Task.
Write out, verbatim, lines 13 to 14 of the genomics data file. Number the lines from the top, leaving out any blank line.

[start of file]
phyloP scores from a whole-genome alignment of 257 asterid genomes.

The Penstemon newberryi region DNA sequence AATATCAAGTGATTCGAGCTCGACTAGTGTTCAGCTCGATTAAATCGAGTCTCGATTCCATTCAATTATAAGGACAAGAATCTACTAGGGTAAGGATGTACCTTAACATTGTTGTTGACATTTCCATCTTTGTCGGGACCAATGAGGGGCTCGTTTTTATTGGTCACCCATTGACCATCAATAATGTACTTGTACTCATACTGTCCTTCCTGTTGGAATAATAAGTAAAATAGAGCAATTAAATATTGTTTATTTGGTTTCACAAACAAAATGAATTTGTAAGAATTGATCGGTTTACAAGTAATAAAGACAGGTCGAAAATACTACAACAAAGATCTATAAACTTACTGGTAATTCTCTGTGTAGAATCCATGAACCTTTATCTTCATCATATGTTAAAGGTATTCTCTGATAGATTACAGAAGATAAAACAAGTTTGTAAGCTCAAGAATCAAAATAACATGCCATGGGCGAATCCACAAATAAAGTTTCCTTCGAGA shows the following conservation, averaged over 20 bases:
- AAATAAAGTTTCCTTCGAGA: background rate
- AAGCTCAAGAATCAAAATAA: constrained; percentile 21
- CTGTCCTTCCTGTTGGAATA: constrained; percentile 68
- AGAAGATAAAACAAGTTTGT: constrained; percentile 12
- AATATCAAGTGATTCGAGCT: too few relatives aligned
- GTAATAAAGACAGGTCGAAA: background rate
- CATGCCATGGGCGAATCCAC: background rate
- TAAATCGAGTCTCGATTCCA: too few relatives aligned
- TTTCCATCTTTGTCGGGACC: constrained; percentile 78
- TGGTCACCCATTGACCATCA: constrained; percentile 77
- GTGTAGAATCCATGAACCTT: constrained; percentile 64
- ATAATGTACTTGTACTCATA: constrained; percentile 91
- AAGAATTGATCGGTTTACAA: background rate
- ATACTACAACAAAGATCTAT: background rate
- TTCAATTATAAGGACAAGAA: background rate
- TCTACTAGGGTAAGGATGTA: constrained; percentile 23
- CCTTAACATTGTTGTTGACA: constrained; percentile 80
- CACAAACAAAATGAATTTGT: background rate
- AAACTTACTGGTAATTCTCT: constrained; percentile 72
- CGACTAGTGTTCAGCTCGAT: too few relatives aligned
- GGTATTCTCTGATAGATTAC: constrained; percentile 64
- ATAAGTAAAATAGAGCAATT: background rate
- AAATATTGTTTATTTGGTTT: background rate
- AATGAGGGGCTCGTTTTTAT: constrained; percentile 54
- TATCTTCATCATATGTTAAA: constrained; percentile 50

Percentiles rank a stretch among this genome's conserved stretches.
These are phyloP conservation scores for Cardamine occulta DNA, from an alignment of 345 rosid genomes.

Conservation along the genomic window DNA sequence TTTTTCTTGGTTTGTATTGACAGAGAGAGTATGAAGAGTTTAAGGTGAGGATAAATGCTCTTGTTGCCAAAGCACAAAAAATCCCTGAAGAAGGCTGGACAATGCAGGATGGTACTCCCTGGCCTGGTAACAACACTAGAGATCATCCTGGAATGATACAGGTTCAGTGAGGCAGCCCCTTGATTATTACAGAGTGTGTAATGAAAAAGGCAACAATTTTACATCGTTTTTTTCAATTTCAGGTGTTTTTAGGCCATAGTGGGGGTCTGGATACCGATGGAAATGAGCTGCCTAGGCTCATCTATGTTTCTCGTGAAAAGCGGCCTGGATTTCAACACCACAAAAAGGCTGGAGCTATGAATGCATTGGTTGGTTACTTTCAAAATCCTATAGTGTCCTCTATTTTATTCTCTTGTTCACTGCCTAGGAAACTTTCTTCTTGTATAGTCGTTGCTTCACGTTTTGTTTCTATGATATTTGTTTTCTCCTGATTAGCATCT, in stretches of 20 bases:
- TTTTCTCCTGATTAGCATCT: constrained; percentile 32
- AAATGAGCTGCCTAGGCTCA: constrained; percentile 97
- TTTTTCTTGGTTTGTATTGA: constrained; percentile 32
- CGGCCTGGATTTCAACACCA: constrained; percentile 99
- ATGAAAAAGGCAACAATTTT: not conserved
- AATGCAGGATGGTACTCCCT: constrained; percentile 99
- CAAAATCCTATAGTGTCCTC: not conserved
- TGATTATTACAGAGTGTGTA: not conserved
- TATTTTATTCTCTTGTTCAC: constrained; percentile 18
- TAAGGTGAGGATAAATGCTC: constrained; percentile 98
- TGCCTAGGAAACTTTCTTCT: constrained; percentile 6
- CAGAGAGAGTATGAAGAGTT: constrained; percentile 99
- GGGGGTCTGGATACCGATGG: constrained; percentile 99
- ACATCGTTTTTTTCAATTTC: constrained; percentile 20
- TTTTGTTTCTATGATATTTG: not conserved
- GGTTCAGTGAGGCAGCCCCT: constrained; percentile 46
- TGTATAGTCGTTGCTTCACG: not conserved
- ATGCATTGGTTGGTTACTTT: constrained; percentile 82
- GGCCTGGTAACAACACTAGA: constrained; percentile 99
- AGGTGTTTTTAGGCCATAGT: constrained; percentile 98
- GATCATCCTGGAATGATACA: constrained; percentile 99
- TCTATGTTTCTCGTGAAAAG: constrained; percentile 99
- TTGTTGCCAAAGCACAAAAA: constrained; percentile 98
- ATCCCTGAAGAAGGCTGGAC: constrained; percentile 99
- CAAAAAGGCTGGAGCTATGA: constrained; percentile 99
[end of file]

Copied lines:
- GTGTAGAATCCATGAACCTT: constrained; percentile 64
- ATAATGTACTTGTACTCATA: constrained; percentile 91